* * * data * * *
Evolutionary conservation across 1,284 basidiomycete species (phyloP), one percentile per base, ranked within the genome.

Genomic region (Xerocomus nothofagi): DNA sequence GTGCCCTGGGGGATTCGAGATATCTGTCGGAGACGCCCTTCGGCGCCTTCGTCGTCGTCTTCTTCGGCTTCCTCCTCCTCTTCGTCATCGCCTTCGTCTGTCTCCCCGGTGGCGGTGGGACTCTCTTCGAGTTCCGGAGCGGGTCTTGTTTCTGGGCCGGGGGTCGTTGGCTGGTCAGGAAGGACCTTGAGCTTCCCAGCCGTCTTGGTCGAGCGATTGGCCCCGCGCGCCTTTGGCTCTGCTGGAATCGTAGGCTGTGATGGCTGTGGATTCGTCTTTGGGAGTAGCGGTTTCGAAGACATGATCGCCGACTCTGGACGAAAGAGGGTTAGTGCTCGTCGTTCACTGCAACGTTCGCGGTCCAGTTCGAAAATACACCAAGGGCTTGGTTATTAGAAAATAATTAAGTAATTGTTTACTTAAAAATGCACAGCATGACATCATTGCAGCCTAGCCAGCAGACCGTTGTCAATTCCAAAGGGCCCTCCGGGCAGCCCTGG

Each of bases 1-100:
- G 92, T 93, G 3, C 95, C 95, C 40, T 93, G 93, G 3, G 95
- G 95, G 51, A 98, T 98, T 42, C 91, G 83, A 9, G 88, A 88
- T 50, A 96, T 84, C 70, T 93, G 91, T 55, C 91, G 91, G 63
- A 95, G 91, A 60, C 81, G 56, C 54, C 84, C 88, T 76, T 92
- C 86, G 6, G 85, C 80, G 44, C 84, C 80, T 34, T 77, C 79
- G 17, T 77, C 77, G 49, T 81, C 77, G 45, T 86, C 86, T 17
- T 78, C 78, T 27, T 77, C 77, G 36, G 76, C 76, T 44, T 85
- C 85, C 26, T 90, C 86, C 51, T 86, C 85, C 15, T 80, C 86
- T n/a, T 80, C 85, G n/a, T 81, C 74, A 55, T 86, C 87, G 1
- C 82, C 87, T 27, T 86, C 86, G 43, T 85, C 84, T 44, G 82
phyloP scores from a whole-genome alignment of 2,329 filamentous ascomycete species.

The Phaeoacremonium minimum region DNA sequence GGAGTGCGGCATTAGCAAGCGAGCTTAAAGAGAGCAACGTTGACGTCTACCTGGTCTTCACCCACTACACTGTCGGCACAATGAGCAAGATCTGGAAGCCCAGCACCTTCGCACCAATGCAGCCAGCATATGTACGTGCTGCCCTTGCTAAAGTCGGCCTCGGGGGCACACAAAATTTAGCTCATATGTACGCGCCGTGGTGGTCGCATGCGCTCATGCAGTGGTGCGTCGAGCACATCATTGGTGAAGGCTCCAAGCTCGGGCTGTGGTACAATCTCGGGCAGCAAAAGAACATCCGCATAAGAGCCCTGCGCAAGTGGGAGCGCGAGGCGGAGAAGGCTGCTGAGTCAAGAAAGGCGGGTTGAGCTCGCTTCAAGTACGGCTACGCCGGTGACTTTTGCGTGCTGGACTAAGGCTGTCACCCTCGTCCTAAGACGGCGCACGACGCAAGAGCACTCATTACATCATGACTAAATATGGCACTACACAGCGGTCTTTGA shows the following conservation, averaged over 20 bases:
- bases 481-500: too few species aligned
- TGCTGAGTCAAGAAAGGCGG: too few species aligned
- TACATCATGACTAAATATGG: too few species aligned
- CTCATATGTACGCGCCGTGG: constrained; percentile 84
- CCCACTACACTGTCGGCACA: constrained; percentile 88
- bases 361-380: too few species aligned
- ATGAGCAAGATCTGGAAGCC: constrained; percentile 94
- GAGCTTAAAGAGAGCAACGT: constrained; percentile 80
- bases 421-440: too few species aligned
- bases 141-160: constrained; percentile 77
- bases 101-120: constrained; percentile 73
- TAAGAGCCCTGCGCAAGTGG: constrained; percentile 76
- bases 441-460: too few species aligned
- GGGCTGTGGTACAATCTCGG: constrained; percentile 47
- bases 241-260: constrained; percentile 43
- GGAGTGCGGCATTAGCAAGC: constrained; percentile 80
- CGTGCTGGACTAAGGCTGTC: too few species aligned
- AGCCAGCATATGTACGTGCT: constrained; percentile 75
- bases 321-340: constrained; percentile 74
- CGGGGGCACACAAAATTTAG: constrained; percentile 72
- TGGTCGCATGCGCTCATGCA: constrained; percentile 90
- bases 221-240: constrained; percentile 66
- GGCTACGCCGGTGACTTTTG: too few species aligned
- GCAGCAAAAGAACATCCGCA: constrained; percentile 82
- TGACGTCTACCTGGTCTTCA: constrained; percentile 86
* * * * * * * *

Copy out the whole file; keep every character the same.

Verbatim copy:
Evolutionary conservation across 1,284 basidiomycete species (phyloP), one percentile per base, ranked within the genome.

Genomic region (Xerocomus nothofagi): DNA sequence GTGCCCTGGGGGATTCGAGATATCTGTCGGAGACGCCCTTCGGCGCCTTCGTCGTCGTCTTCTTCGGCTTCCTCCTCCTCTTCGTCATCGCCTTCGTCTGTCTCCCCGGTGGCGGTGGGACTCTCTTCGAGTTCCGGAGCGGGTCTTGTTTCTGGGCCGGGGGTCGTTGGCTGGTCAGGAAGGACCTTGAGCTTCCCAGCCGTCTTGGTCGAGCGATTGGCCCCGCGCGCCTTTGGCTCTGCTGGAATCGTAGGCTGTGATGGCTGTGGATTCGTCTTTGGGAGTAGCGGTTTCGAAGACATGATCGCCGACTCTGGACGAAAGAGGGTTAGTGCTCGTCGTTCACTGCAACGTTCGCGGTCCAGTTCGAAAATACACCAAGGGCTTGGTTATTAGAAAATAATTAAGTAATTGTTTACTTAAAAATGCACAGCATGACATCATTGCAGCCTAGCCAGCAGACCGTTGTCAATTCCAAAGGGCCCTCCGGGCAGCCCTGG

Each of bases 1-100:
- G 92, T 93, G 3, C 95, C 95, C 40, T 93, G 93, G 3, G 95
- G 95, G 51, A 98, T 98, T 42, C 91, G 83, A 9, G 88, A 88
- T 50, A 96, T 84, C 70, T 93, G 91, T 55, C 91, G 91, G 63
- A 95, G 91, A 60, C 81, G 56, C 54, C 84, C 88, T 76, T 92
- C 86, G 6, G 85, C 80, G 44, C 84, C 80, T 34, T 77, C 79
- G 17, T 77, C 77, G 49, T 81, C 77, G 45, T 86, C 86, T 17
- T 78, C 78, T 27, T 77, C 77, G 36, G 76, C 76, T 44, T 85
- C 85, C 26, T 90, C 86, C 51, T 86, C 85, C 15, T 80, C 86
- T n/a, T 80, C 85, G n/a, T 81, C 74, A 55, T 86, C 87, G 1
- C 82, C 87, T 27, T 86, C 86, G 43, T 85, C 84, T 44, G 82
phyloP scores from a whole-genome alignment of 2,329 filamentous ascomycete species.

The Phaeoacremonium minimum region DNA sequence GGAGTGCGGCATTAGCAAGCGAGCTTAAAGAGAGCAACGTTGACGTCTACCTGGTCTTCACCCACTACACTGTCGGCACAATGAGCAAGATCTGGAAGCCCAGCACCTTCGCACCAATGCAGCCAGCATATGTACGTGCTGCCCTTGCTAAAGTCGGCCTCGGGGGCACACAAAATTTAGCTCATATGTACGCGCCGTGGTGGTCGCATGCGCTCATGCAGTGGTGCGTCGAGCACATCATTGGTGAAGGCTCCAAGCTCGGGCTGTGGTACAATCTCGGGCAGCAAAAGAACATCCGCATAAGAGCCCTGCGCAAGTGGGAGCGCGAGGCGGAGAAGGCTGCTGAGTCAAGAAAGGCGGGTTGAGCTCGCTTCAAGTACGGCTACGCCGGTGACTTTTGCGTGCTGGACTAAGGCTGTCACCCTCGTCCTAAGACGGCGCACGACGCAAGAGCACTCATTACATCATGACTAAATATGGCACTACACAGCGGTCTTTGA shows the following conservation, averaged over 20 bases:
- bases 481-500: too few species aligned
- TGCTGAGTCAAGAAAGGCGG: too few species aligned
- TACATCATGACTAAATATGG: too few species aligned
- CTCATATGTACGCGCCGTGG: constrained; percentile 84
- CCCACTACACTGTCGGCACA: constrained; percentile 88
- bases 361-380: too few species aligned
- ATGAGCAAGATCTGGAAGCC: constrained; percentile 94
- GAGCTTAAAGAGAGCAACGT: constrained; percentile 80
- bases 421-440: too few species aligned
- bases 141-160: constrained; percentile 77
- bases 101-120: constrained; percentile 73
- TAAGAGCCCTGCGCAAGTGG: constrained; percentile 76
- bases 441-460: too few species aligned
- GGGCTGTGGTACAATCTCGG: constrained; percentile 47
- bases 241-260: constrained; percentile 43
- GGAGTGCGGCATTAGCAAGC: constrained; percentile 80
- CGTGCTGGACTAAGGCTGTC: too few species aligned
- AGCCAGCATATGTACGTGCT: constrained; percentile 75
- bases 321-340: constrained; percentile 74
- CGGGGGCACACAAAATTTAG: constrained; percentile 72
- TGGTCGCATGCGCTCATGCA: constrained; percentile 90
- bases 221-240: constrained; percentile 66
- GGCTACGCCGGTGACTTTTG: too few species aligned
- GCAGCAAAAGAACATCCGCA: constrained; percentile 82
- TGACGTCTACCTGGTCTTCA: constrained; percentile 86